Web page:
Sugarloaf consists of three climbing areas.
They are Middle Earth, Boy Scout Ledges, and White Rocks.
Middle earth is the most popular with the easiest access.
Boy Scout Ledges is also popular and easy to access.
White Rocks is the least used due to the long walk.
As a result, often you have your choice of routes.
The park is a held by a private corporation chartered to
protect it for use by the general puplic.
There are several interesting points of to know about the area.
One is the mountain is known as a MONADNOCK. A monadnock is a
formation of rock that has resisted erosion compared to the
The surrounding low land area is then referred to as a PENEPLAIN.
The resistive rock that formed Sugarloaf is a quartzite.
The quartzite was once the sandy floor of a shallow sea.
The sea bed was eventually covered by more material.
Then under the resulting pressure and heat, the grains of sand glued together.
Much later the collision of tectonic plates pushed or folded the ancient seabed
The layers on top of the ancient seabed slowly eroded away to leave the white
quartzite at the surface.
The white quartzite is the color of refined sugar and this is the where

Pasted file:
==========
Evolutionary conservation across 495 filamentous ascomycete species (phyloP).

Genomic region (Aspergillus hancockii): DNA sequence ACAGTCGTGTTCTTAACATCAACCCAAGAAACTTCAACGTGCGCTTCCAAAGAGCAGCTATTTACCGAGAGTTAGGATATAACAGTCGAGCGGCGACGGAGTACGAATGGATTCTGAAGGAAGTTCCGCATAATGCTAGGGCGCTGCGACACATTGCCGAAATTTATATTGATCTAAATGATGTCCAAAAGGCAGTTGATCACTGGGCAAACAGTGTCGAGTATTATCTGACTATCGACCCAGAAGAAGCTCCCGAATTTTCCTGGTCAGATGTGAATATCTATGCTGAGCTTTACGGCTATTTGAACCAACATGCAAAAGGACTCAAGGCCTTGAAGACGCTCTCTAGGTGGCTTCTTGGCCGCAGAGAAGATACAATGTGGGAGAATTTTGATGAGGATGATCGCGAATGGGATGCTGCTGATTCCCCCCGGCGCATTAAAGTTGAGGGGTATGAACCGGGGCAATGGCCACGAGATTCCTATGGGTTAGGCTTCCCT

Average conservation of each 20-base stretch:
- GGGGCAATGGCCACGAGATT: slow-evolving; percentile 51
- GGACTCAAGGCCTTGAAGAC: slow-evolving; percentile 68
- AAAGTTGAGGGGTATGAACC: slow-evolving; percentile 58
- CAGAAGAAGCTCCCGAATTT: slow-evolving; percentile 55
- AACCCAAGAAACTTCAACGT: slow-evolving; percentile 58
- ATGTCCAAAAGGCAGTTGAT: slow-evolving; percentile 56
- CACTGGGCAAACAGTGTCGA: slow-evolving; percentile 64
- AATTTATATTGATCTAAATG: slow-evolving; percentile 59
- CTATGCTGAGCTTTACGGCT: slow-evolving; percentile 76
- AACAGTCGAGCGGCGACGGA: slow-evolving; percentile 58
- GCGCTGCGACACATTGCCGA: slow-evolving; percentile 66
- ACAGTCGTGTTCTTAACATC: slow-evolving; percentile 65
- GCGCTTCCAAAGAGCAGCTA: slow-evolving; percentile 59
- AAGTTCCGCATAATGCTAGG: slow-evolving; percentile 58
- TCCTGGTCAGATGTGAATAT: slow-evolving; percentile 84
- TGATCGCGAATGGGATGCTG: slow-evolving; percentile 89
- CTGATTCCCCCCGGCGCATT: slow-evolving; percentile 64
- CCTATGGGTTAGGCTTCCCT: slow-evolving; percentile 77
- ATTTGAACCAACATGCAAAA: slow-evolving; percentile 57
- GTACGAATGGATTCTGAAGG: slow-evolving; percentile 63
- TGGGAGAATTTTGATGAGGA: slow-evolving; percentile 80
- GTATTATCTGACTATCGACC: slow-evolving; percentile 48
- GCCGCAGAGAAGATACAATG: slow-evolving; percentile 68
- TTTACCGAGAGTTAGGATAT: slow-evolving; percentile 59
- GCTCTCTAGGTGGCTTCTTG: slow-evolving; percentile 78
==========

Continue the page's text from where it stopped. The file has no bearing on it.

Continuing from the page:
the name reference (Sugarloaf) originates.
For the climber, this results in a medium grain surface making excellent
hand and foot holds. Routes range from excellent boulder problems, many top
rope climbs to a few that may be climbed as two pitch routes.
The climbing routes available range from 5.0 to 5.12(YDS).
You should use your back button to return to the last place visited.
If you are unsure how you arrived at this location, flip a coin to see which way gravity is working and head in that direction.
For a more detailed description of all the climbing adventures refer to
Climb Maryland! by Mark "Indy" Kohte, (ISBN 0-9663431-3-1).
The Middle Earth Climbing area is closed while the the nesting ravens are raising their brood.
This time period is typically between late Febuary through early June.